Not Just Another Woman
In Doris Lessing’s “A Woman on a Roof,” three men are overpowered by a woman sunbathing on a nearby rooftop. The woman on the roof used nonverbal communication to become the superior figure in the story. Being ignored in a time when men believed they had control over women, was absolutely maddening. As the men yell and whistle with no attention from the woman on the roof, they became angry at her. By not acknowledging the action of the men, the woman empowered herself and frustrated the men.
Men expect to be treated as superior beings while being taken care of by women. Men assume women are here for them and should meet their every demand. This is clear in the beginning when they are joking “about getting an egg from some woman in the flats under them, to poach it for their dinner” (1). Men obviously think they are above women and should have total control of them. This is shown when Harry said, “If she’s married, her old man wouldn’t like that.” Stanley adds, “If my wife lay about like that, for everyone to see, I’d soon stop her” (2). This woman doesn’t appear to be controlled by anyone.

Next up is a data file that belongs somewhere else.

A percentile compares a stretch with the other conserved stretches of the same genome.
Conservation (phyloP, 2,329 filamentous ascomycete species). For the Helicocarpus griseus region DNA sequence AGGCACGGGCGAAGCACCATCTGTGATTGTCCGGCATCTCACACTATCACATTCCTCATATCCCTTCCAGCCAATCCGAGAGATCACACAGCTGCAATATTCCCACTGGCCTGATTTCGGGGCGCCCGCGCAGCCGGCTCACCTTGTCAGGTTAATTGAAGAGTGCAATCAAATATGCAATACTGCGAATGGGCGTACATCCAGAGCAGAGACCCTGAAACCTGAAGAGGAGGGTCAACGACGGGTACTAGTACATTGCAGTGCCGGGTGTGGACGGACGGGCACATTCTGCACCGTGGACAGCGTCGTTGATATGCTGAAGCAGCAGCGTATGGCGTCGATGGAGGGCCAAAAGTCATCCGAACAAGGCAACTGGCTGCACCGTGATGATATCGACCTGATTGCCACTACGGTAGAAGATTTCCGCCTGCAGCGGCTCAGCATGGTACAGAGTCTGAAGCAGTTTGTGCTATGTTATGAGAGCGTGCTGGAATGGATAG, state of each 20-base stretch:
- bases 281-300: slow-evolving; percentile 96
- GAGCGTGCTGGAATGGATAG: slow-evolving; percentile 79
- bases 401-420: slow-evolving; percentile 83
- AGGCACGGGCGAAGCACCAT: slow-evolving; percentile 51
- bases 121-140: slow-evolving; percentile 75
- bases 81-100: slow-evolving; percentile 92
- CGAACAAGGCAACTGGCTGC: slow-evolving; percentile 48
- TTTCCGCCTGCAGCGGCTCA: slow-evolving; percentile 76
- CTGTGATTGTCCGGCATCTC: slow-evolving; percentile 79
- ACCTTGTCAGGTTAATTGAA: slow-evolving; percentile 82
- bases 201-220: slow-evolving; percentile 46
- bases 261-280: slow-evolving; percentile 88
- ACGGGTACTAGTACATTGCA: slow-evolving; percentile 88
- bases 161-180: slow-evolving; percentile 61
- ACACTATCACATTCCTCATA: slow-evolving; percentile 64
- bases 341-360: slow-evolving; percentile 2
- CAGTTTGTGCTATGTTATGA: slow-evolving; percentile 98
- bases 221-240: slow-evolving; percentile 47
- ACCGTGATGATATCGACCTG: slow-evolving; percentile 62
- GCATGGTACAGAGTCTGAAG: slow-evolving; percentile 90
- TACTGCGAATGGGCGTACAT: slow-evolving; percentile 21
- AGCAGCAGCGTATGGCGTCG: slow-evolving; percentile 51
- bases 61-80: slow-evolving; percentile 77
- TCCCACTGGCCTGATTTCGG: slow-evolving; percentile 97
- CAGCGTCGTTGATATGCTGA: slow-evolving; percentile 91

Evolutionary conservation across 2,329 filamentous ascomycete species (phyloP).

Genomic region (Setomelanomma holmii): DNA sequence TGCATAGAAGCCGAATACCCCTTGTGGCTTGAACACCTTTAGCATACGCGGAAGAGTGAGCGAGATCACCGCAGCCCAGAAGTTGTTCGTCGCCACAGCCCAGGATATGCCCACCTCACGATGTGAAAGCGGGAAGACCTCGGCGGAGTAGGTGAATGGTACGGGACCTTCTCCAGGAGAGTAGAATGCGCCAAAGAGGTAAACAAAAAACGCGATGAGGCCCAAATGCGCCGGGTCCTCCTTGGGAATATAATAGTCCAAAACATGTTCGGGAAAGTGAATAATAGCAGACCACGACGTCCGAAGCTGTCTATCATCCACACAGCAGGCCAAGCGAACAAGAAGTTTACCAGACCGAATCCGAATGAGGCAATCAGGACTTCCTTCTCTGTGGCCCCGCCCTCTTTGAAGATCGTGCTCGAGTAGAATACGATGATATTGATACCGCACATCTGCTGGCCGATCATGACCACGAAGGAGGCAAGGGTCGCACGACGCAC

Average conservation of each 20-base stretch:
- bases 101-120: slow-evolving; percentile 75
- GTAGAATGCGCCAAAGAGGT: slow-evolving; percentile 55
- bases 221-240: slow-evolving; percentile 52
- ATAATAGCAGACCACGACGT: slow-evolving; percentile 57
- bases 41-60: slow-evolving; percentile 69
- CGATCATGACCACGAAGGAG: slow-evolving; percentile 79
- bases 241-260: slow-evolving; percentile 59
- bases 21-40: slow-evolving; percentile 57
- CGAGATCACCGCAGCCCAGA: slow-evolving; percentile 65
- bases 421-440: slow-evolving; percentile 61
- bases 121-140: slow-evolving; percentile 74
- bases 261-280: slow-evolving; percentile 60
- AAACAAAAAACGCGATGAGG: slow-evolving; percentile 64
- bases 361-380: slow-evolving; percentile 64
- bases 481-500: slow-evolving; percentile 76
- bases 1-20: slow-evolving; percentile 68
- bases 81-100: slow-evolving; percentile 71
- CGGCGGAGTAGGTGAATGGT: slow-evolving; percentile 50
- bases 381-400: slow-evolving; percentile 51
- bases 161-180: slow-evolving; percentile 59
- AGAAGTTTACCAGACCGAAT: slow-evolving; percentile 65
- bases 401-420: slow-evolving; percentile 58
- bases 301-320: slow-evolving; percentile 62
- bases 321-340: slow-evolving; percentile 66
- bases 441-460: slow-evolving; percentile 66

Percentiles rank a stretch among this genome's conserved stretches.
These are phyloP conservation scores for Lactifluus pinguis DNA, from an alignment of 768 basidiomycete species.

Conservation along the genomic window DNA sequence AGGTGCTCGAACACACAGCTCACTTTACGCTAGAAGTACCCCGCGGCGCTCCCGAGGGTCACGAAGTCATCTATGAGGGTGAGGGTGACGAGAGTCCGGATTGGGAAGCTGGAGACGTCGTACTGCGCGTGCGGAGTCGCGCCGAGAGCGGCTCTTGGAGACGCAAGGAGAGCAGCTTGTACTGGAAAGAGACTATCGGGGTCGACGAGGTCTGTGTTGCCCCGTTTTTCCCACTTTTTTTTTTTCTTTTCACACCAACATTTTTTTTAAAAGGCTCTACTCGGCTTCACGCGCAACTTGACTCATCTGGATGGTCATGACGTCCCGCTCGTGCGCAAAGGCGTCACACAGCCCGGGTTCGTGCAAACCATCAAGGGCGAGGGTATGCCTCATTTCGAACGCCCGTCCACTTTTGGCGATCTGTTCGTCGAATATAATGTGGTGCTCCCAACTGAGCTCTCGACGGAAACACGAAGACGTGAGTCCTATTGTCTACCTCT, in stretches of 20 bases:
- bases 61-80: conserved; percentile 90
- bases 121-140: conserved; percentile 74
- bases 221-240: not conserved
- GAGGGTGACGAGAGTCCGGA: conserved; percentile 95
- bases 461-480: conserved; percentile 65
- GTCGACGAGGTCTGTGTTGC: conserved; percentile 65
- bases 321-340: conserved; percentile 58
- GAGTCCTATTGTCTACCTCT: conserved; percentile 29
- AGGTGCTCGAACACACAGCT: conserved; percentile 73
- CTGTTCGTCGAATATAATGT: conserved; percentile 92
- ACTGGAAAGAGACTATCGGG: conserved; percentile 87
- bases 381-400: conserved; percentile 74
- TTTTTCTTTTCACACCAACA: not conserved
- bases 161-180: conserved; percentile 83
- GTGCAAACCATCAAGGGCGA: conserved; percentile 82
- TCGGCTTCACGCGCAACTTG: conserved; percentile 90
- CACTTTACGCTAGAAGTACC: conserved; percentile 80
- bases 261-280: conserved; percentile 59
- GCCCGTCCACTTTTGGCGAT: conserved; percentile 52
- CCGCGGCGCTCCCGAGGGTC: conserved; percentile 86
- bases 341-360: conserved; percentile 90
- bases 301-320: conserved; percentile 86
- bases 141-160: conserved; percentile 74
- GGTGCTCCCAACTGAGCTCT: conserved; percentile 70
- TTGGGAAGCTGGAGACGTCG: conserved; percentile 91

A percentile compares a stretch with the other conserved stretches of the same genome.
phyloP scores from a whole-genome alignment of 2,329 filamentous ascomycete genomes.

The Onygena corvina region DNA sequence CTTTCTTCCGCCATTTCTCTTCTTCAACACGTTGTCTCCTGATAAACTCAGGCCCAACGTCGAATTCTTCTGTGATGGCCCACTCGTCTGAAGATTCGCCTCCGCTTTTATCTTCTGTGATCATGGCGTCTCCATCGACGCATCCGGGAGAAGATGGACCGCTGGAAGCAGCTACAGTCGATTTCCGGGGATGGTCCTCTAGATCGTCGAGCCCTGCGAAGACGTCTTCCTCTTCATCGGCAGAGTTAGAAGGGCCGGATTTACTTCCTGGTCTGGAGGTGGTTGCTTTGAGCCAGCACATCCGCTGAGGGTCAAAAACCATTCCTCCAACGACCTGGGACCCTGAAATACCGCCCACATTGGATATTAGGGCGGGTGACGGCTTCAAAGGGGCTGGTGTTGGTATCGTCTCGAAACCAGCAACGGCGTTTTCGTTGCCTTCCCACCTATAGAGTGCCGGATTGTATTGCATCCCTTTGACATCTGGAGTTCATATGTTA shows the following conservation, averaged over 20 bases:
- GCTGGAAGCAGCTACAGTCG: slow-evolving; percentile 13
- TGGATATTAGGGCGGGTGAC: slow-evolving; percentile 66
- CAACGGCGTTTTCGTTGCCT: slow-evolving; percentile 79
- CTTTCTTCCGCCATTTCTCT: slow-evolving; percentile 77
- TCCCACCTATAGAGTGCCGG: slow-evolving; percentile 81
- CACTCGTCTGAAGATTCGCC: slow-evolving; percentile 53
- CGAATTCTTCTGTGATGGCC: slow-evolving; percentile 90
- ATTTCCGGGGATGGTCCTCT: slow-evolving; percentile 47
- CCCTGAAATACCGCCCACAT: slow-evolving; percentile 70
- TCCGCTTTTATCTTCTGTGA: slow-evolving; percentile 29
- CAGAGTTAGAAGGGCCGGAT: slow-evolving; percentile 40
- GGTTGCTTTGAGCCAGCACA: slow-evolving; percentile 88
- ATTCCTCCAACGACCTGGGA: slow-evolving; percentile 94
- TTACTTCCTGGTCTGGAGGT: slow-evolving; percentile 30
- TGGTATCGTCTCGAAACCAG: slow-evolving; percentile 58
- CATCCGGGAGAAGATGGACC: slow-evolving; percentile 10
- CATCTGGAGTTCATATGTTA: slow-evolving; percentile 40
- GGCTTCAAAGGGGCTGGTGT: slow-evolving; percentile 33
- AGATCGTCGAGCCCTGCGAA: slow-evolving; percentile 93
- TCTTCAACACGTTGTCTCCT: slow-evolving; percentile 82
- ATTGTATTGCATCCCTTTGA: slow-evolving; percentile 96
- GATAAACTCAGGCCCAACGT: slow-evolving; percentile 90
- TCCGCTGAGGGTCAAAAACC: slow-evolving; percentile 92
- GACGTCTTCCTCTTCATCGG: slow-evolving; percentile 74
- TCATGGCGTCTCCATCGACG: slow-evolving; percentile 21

In a time when control was in the hands of men, the loss of control to a woman was infuriating. The men think every woman should react to them in a positive way. They expect women to act as the woman in the window watering the flowers. Stanley tells her, “We need a drink more than them.” She smiles and says, “Better drop down to the pub quick, it’ll be closing in a minute.” The lady smiles and gives them a wave. “Not like Lady Godiva,“ said Stanley. “She can give us a bit of a chat and a smile” (4). Another example of the way they think woman should act is Mrs. Pritchett, the blonde wife of an airline pilot, who lent them a blanket and invited them in for a cup of tea (4). Mrs. Pritchett is friendly and serves the men tea. Men expect women to treat them friendly not rudely as the woman on the roof does.
The woman on the roof...